True, it might have been difficult getting Mini RRD and Princess RRD back from their party, but I'm sure I would have been back well before then.

The caller said the patient was unconscious - he could have benefitted from my presence.

But I still said no.

I have a right to a life, to some 'time out' with my family. What I do is voluntary, and I need to be able to choose. My family also have a right to be with me. The Micro RRDs need me, need to spend time with me. Mrs RRD is always so long-suffering, always understands when I rush off. Yet, she'd much rather me stay, and she, too, deserves some time off from coping with the difficulties that my BASICS volunteering causes. And, there are plenty of times when I rush off, only to find that the call was not as given, and I wasn't needed after all.

But I still feel guilty.

Wednesday, 3 March 2010

Hello Down There!!

Something a bit different today:

I am on my Rounds in the hospital when my 'phone buzzes in my pocket, I excuse myself from the patient and his family, and answer the "Unknown Caller". Surprise, surprise, it is Control. Can I attend a chap who is trapped in a hole? I decide that Rounds will have to go on without me, and I rush into A&E to see if anyone wants to join me on my trip.

Beardy jumps up, as usual, then looks around in dismay at the department devoid of junior docs - they have all gone to teaching, and he is one of the few docs left to man the Shop Floor. Sadly, he gives up the opportunity, and Ginger chases after me, hotly pursued by two nurses - that's a first for him!!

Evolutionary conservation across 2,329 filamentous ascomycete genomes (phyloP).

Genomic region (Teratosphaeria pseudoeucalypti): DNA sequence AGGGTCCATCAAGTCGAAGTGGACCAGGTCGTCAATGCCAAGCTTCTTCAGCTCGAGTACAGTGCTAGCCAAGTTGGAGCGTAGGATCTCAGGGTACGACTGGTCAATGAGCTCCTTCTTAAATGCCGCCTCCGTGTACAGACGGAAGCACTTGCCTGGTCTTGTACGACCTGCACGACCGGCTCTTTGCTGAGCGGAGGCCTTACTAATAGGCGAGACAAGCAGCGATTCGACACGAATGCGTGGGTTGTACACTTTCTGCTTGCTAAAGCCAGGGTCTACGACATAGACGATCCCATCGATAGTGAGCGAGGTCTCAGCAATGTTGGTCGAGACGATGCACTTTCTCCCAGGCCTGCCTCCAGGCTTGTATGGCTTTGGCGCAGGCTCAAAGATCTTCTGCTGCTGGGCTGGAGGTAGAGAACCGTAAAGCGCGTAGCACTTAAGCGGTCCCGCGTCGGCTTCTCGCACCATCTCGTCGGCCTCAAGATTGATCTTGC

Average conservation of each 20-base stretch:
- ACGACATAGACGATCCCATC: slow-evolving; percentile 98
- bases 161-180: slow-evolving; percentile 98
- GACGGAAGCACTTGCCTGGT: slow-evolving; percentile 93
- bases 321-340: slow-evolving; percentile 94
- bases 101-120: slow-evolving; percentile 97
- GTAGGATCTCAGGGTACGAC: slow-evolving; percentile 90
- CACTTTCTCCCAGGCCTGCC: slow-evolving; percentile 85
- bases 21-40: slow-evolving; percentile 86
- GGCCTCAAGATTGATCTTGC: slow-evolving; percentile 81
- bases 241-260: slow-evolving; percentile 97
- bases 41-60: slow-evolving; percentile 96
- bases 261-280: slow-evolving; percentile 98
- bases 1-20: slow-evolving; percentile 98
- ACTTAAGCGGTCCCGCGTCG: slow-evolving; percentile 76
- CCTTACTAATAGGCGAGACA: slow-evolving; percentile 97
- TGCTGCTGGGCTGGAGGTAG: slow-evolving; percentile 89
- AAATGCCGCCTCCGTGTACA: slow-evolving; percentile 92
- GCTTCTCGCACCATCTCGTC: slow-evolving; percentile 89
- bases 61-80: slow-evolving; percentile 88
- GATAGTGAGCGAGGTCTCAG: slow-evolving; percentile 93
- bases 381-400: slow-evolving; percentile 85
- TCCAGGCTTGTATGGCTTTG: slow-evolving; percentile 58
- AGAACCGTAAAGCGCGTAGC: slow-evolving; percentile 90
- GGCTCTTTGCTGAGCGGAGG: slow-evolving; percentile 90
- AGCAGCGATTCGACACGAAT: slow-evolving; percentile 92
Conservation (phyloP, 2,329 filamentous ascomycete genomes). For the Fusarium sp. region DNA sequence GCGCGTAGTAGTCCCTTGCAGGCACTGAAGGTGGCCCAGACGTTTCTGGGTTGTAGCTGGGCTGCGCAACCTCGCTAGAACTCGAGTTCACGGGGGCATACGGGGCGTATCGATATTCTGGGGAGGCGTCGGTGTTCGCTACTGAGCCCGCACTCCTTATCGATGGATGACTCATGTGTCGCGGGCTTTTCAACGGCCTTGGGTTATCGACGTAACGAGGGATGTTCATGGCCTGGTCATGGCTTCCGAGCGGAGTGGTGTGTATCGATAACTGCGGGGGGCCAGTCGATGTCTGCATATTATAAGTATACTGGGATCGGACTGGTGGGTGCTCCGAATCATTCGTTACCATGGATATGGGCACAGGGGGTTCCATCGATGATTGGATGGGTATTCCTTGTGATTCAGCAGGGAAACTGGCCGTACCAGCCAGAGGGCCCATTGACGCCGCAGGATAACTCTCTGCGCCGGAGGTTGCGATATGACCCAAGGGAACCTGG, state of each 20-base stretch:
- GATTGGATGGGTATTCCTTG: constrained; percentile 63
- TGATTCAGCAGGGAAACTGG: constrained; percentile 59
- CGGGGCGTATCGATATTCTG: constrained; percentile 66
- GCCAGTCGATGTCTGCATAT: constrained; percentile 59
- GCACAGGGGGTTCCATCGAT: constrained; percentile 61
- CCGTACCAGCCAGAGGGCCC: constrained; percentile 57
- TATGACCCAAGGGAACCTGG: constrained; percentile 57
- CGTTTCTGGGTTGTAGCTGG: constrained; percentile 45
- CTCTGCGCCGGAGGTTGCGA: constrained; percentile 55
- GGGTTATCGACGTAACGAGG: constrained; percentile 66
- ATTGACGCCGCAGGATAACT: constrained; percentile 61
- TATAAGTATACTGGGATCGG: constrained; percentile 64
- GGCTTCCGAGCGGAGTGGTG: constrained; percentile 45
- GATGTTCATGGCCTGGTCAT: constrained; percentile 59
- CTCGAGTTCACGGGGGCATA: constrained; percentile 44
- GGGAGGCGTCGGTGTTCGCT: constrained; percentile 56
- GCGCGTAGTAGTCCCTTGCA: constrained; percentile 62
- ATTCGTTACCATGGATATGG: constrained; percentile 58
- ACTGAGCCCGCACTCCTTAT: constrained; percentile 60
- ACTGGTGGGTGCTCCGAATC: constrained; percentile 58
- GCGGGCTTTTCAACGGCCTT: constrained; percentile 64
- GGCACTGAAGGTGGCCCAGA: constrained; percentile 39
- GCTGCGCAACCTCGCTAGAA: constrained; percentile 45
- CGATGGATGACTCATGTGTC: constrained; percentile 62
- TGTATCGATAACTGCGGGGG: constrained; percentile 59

We all bundle into the car and I program the Sat Nav. Ginger, a new Medical Student, is looking rather bemused - he's not quite sure what's going on yet!! Fasten your seatbelt, Ginger, we're going for a ride!

We turn up at the address -it's 2 doors away from Princess RRD's friend, so I know I'm going to be quizzed big-time by her when I get home. I jump out and hand bits of equipment to my rather green- looking passengers.

The scene is a simple one; builders putting up extension, man digging deep hole for foundation, walls of hole collapse while he is in it, man trapped by clay up to mid-thigh.

First difficulty - none of my passengers have ppe (personal protective equipment), so none of them are going to be coming anywhere near this hole. They don't look happy about this, and go and sulk in the back of a fire truck to keep warm.

Second difficulty - there is very little access to Johnny, the man in the hole. There is a large piece of hardboard that he has been using to shore up the sides - rather unsuccessfully, as it happens - in front of him, and a fence behind him. He is well and truly stuck. Fortunately, he is standing upright, and is fully conscious. Unfortunately, the clay is beginning to set.

You may at this stage be wondering why I had been called. Well, to be honest, so am I. I know that there are dangers associated with crush injury, especially when the blood supply to a limb is cut off. Toxins build up in the affected limb, then, when the pressure is released and the blood is able to flow again the toxins rush around the body, and can cause circulatory collapse. It might happen, but I am unconvinced. Still, if I complain about not being called when I am needed (which I do on a regular basis) I can hardly complain when I am called.

So, I stand around for an hour or so while Johnny digs himself out. Yes, you heard that correctly. There was no room for anyone else down the hole, so the fire crew lower empty buckets down to johnny, who fills the buckets up with lumps of clay that he has dug out with his bare hands. There really is no other way we can help him, despite the three hundred and fifty seven different suggestions offered by the attending fire crew.

Eventually, he has removed enough clay from around his legs to be free. He is lifted out of the hole, placed on a spinal board, and carried out of the area, to the waiting ambulance. I remember my three passengers, and they join me on the back of the rig, as I cut up his trouser legs, and find cold legs, with no injuries.

"You've got away without any injury," I tell Johnny. He asks me about his shoulder, and I see a hugely deformed fractured collar bone. "This hurts a bit," he says. I think about how he has been able to dig himself out of a hole with a fractured collar bone, and decide that he's a braver man than I will ever be.